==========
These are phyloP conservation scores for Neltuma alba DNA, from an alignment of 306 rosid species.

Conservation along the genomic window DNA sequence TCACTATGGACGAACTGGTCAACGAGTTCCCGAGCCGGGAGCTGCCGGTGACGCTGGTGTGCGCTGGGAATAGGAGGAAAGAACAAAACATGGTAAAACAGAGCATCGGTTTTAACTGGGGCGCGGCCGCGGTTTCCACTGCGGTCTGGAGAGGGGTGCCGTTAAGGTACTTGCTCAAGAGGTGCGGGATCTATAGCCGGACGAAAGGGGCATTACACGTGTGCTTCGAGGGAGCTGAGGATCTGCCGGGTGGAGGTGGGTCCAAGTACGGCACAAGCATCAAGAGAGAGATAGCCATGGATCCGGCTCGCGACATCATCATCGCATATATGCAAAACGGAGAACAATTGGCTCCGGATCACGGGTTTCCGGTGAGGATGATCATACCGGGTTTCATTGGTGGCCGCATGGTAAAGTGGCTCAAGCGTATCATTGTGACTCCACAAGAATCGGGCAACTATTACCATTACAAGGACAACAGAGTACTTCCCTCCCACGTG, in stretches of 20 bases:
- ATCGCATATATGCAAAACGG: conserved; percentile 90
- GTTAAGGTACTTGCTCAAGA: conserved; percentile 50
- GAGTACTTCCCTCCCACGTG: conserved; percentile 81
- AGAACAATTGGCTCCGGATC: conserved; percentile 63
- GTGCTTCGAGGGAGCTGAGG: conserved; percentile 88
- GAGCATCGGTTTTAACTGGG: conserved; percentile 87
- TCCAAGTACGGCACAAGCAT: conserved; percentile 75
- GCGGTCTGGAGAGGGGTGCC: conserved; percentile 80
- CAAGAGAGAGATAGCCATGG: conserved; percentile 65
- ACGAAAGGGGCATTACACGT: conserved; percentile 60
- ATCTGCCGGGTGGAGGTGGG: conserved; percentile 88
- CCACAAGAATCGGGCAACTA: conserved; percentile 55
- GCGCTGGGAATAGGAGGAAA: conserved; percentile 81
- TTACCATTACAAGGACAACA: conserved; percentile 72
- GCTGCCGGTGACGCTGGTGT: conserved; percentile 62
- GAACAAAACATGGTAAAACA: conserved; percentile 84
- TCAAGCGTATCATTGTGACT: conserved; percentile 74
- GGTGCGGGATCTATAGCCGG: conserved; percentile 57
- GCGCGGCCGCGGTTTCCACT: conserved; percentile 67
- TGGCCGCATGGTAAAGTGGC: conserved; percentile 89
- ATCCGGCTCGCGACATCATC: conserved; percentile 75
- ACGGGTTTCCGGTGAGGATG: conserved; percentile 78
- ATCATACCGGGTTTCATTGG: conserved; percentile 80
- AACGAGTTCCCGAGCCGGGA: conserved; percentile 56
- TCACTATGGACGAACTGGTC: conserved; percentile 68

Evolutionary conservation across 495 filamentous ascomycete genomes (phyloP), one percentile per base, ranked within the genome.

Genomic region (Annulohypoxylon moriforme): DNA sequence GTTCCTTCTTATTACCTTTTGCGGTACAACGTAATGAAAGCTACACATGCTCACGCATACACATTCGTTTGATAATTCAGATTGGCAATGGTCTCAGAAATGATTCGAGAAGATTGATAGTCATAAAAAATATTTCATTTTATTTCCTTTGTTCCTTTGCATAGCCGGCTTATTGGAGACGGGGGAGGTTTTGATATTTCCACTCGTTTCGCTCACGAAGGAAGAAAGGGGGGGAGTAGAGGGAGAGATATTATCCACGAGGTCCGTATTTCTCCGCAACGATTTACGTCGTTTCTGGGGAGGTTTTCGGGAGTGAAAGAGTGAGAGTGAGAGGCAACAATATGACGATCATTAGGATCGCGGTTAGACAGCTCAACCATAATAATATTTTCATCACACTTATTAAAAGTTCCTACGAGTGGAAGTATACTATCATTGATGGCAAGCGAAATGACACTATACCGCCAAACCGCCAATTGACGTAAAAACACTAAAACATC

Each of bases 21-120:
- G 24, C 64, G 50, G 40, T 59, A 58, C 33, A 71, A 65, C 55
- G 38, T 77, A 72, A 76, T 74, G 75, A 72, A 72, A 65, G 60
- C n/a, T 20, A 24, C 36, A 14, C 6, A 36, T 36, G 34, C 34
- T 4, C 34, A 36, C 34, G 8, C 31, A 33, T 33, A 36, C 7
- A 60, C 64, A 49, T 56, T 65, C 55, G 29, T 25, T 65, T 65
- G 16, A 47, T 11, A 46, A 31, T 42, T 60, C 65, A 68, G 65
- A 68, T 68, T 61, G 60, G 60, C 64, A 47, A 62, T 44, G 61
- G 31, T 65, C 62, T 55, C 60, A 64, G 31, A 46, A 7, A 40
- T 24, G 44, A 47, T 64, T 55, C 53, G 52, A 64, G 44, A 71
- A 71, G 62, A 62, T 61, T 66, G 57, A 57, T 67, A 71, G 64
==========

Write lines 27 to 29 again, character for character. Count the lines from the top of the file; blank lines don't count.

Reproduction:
- TCACTATGGACGAACTGGTC: conserved; percentile 68

Evolutionary conservation across 495 filamentous ascomycete genomes (phyloP), one percentile per base, ranked within the genome.

Genomic region (Annulohypoxylon moriforme): DNA sequence GTTCCTTCTTATTACCTTTTGCGGTACAACGTAATGAAAGCTACACATGCTCACGCATACACATTCGTTTGATAATTCAGATTGGCAATGGTCTCAGAAATGATTCGAGAAGATTGATAGTCATAAAAAATATTTCATTTTATTTCCTTTGTTCCTTTGCATAGCCGGCTTATTGGAGACGGGGGAGGTTTTGATATTTCCACTCGTTTCGCTCACGAAGGAAGAAAGGGGGGGAGTAGAGGGAGAGATATTATCCACGAGGTCCGTATTTCTCCGCAACGATTTACGTCGTTTCTGGGGAGGTTTTCGGGAGTGAAAGAGTGAGAGTGAGAGGCAACAATATGACGATCATTAGGATCGCGGTTAGACAGCTCAACCATAATAATATTTTCATCACACTTATTAAAAGTTCCTACGAGTGGAAGTATACTATCATTGATGGCAAGCGAAATGACACTATACCGCCAAACCGCCAATTGACGTAAAAACACTAAAACATC